by Kelly D.
My name is Kelly and I am in my teens. I’ve been told many times during my awkward confessions to friends and relatives that I am too young to be sure of my sexuality. I know some of you are probably thinking it as you read this. But I have known, since I kissed my best friend Madeleine in first grade, that girls were the only thing that I wanted.
It was two years ago when I was completely, totally sure. I wasn’t exactly out yet, but I didn’t try to hide it. I was sure my parents were fine with it, and would accept me perfectly when I did decide to come out to them. The hardest part was coming to terms with exactly what I was missing out on. I would never have a traditional wedding, maybe not even ever give birth. My preference could influence the jobs I’d hold, the friends I’d have, where I’d live. The life I’ve always expected to have didn’t add up anymore. I’ve never met a gay female couple, never understood how they could function in the real world. It was hard to believe, even though my body told me otherwise, that I wasn’t just a deluded teenager.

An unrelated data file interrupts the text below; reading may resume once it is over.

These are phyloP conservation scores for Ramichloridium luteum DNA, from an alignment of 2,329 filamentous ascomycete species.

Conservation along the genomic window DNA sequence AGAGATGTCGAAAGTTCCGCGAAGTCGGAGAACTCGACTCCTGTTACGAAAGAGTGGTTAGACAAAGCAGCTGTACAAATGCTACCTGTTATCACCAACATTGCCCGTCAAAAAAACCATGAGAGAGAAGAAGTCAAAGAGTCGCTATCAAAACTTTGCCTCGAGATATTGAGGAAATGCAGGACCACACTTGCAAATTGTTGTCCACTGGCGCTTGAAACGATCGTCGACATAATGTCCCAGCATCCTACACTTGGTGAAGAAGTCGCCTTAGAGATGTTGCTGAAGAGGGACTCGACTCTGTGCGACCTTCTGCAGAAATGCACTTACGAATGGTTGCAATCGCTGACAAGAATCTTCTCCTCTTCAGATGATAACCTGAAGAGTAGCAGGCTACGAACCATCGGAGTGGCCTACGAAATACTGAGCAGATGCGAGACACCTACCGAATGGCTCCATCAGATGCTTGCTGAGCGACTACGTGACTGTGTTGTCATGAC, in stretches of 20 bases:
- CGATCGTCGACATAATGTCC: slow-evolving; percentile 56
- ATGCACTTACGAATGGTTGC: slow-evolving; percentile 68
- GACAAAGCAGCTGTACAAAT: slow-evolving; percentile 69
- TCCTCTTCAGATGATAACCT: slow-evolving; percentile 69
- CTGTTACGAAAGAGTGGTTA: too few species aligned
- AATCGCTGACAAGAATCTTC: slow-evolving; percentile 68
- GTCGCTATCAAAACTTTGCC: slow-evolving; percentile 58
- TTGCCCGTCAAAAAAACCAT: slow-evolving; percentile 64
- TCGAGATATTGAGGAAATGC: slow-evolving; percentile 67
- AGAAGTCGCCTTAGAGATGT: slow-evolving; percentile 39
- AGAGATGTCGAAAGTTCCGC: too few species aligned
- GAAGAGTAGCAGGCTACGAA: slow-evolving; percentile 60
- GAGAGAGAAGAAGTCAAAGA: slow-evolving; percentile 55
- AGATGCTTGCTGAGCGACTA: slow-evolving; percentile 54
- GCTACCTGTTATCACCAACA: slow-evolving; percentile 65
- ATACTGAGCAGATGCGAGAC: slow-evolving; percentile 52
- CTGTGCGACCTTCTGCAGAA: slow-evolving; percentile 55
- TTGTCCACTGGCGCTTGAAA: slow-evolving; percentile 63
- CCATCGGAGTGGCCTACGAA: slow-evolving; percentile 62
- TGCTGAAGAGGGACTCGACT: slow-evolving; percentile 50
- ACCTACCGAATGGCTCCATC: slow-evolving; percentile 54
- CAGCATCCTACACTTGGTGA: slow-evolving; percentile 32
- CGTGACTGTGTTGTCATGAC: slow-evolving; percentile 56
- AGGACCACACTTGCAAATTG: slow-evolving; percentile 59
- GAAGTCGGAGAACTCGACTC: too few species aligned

Three weeks ago, I went to church with my parents. I usually avoided going, because being in such a holy place made me feel like a walking, breathing sin. Nowhere did I seem more inferior and unnatural.
I sat in the folding chair (we had just moved to a new building) two rows behind a friend of my mothers. I was particularly aware of this because in a church our size where I so rarely attended, I was familiar with almost no one. She sang in the choir, was an active member in the church, and was a loving, sweet woman whose son was friends with my older brother. About halfway through the service, a woman I hadn’t seen before crept in the doors and sat down next to her. They seemed close, exchanging a hug and a whispered hello, so I assumed they were friends. Then my mind froze. The woman had put her arm around the newcomer’s waist, reached down, and grabbed her ass. They exchanged a blissful smile and I thought my eyes would pop out of my sockets. This woman… this member of the congregation, mother, and avid prayer, was like me.
Right there, in the middle of the crowd, I began to cry. For the first time I didn’t feel alone. I felt like whatever God was out there saw me, knew me, and loved me the way I was. It was the revelation I needed. I realized, then, that I wasn’t missing out on anything.
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